Shout Out (6)


I remembered Chief J.B.O Ojo, an old boy of the prestigious Government College, Ibadan, Nigeria (GCI), and former principal of the same school recently, and I decided to do a short tribute to him.

Before I go on, please permit me to declare that this tribute is not intended to draw attention to myself in any way!  It’s simply intended to honour Chief J.B.O Ojo, a perfect gentleman, foremost educationist, renowned sportsman, astute administrator, and an ardent lover of people, who I owe a debt of gratitude, for making it possible for me to attend GCI in the first place. It was him who alerted my Dad about the interview, which gave birth to my set when they met at a social function. Up until now, the letter inviting me for the said interview has not surfaced.

It may interest you that I was a motor mechanic apprentice at some point in my life, even though I had always wanted to be a Medical Practitioner. But, along the way, I derailed and abandoned my studies at GCI for a while in Class Two. The reason being that a senior boy called me a leper; a derogatory label in our culture, and an insult to me, a self-believing prince of Àkúré Land, Nigeria.

To my non-Nigerian readers, please note that unlike in the developed world, being a motor mechanic is not a great achievement in Nigeria. The profession is common among the poor members of our society, and among those who are not trainable, academically speaking. A lot of mechanics in our country, are viewed as failures and are usually hard up financially.

I was under the tutelage of Baba Yellow, an Adamasingba, Ibadan, based motor mechanic, without my father’s consent. He was overseas at that time, and my mother could not successfully persuade me to go back to school.

Baba Yellow was a good and easy-going man! He had a couple of wives, many children, a rented apartment, and a fairly used green Opel Record car. To me, he was a success story, and I wanted to be like him at all cost.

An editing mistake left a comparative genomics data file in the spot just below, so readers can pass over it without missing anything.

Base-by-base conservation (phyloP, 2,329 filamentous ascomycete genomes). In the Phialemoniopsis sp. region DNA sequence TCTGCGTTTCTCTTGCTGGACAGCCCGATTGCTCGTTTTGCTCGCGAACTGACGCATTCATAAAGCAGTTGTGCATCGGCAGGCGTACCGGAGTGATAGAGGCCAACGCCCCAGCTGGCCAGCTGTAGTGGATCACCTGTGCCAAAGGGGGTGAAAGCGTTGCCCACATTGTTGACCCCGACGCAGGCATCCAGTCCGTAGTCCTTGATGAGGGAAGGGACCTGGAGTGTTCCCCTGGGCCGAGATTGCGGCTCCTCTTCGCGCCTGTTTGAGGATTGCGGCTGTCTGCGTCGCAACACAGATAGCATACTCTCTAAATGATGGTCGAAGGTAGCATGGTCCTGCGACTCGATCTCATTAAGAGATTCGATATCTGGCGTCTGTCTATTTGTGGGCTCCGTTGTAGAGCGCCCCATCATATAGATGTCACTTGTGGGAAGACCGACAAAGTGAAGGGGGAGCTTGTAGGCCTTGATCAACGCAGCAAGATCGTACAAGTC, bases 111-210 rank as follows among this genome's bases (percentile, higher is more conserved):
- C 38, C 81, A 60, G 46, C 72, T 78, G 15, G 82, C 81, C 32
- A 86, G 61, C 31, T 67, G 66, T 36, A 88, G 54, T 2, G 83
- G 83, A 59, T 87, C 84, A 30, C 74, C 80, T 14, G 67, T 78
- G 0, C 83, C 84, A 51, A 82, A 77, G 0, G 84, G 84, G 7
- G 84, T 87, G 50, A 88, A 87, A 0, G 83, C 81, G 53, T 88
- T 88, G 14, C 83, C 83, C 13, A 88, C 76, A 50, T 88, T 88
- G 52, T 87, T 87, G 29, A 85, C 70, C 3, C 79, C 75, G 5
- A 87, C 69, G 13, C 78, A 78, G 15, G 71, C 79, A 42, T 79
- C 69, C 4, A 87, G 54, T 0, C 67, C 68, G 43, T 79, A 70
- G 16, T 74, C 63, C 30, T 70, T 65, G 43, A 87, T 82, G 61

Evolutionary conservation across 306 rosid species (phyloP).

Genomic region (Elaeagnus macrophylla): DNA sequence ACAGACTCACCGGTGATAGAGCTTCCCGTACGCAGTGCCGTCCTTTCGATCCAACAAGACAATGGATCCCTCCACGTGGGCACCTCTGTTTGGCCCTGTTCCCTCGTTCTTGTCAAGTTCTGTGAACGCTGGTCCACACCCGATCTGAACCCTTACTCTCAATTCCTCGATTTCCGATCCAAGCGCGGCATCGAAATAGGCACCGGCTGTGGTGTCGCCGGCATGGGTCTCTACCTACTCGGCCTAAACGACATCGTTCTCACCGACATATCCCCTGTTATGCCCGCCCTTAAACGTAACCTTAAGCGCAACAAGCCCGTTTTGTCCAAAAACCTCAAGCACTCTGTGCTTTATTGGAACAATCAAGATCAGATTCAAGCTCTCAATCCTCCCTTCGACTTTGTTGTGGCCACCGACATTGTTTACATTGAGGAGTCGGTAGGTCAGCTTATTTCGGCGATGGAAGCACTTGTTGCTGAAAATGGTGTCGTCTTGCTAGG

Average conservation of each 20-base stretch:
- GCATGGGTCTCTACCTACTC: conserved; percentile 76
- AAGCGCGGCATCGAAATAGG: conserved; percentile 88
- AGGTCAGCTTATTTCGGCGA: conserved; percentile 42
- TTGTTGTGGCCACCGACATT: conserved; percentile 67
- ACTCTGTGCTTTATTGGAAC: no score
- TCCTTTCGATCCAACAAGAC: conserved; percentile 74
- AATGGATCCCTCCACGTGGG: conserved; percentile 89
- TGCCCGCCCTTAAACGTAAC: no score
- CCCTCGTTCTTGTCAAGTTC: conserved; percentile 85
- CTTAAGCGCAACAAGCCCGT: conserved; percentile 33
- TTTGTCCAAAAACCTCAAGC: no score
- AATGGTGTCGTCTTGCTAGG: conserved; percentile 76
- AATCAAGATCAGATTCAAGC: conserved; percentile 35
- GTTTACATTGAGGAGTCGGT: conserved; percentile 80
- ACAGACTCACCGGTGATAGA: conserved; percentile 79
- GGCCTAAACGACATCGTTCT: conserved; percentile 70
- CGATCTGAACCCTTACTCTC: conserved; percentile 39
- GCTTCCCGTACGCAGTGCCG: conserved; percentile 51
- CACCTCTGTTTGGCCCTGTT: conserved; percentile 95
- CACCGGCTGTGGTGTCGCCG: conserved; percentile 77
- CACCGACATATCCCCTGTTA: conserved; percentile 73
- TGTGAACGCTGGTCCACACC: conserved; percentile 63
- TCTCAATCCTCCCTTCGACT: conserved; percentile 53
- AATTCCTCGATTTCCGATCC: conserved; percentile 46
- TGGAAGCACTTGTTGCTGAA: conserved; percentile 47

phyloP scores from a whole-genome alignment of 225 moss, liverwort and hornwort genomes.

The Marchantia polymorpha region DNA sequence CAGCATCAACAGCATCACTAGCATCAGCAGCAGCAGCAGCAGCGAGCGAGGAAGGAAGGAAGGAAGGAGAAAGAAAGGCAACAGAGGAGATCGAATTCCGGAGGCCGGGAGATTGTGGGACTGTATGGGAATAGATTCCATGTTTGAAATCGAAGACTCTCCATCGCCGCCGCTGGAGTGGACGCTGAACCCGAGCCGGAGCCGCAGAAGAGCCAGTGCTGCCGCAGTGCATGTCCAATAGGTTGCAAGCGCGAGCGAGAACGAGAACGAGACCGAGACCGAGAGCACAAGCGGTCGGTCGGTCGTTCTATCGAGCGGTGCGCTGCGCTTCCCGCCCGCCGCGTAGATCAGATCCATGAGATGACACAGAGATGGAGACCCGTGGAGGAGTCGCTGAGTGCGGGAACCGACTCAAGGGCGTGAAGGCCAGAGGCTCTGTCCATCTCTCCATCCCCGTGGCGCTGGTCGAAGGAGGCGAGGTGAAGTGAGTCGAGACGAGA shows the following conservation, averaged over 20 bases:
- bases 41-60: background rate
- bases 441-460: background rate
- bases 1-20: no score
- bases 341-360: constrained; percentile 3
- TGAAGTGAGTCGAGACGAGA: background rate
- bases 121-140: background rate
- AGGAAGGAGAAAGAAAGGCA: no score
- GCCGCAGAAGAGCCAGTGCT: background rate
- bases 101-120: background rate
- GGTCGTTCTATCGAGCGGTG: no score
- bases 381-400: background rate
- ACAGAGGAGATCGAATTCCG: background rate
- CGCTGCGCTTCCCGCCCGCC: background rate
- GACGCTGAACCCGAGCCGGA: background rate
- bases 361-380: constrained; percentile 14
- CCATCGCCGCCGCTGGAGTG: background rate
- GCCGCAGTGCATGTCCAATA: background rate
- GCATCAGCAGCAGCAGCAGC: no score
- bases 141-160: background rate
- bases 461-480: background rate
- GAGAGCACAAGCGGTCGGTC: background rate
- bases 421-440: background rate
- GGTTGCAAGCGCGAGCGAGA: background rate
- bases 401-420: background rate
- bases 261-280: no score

I wish to put it straight on record here that I actually lied to Baba Yellow that my father asked me to join his outfit because he could no longer afford to send me to school. But, he saw through my lies and rejected me immediately. He knew my father to be a keen lover of education, who would never allow any of his children to drop out of school.

However, while he was contemplating what he would do with me, I melted into his crowd and started taking instructions from his senior apprentices and running errands for them. And within a short time, I became famous in and around his garage. I believe Baba Yellow eventually allowed me to be, after seeing how committed and resolved I was to become a motor mechanic.

I settled down very quickly at Baba Yellow’s garage, and before long, I picked up some traits associated with many motor mechanic garages in Nigeria. That is dirtiness, playfulness, talkativeness, deceitfulness, waywardness, etc. Besides, I learnt how to sweet-talk girls to a little extent. I remember having a crush on a girl who sold bread and cooked beans (‘èwà elépo pupa’), nearby. She told me off eventually!

Above was my life, until my father returned home from his overseas trip unannounced one night, and saw me in my greasy, dirty, and smelly khaki mechanic uniform. Of course, he was very angry with me, and very early the following day, he bundled me back to GCI, amid loud protestation from me. That was how my dream of becoming a motor mechanic like Baba Yellow ended abruptly and completely.

As luck would have it, Chief J.B.O Ojo, accepted me back to GCI unconditionally and protected me. He was even kind enough not to announce my escapade to all and sundry, thus, saving me from unpleasant backlashes and everlasting cruel jokes.

Today, Chief J.B.O Ojo is no more with us on earth, but I am full of gratitude to him for giving me a rare second chance. His contribution to who I am today cannot be overemphasized. May his gentle and sweet soul continue to rest in perfect peace, in Jesus name. Amen.

Dr Adedayo Adegbulu (Dr Stoney),

Medical Practitioner, Author, Speaker.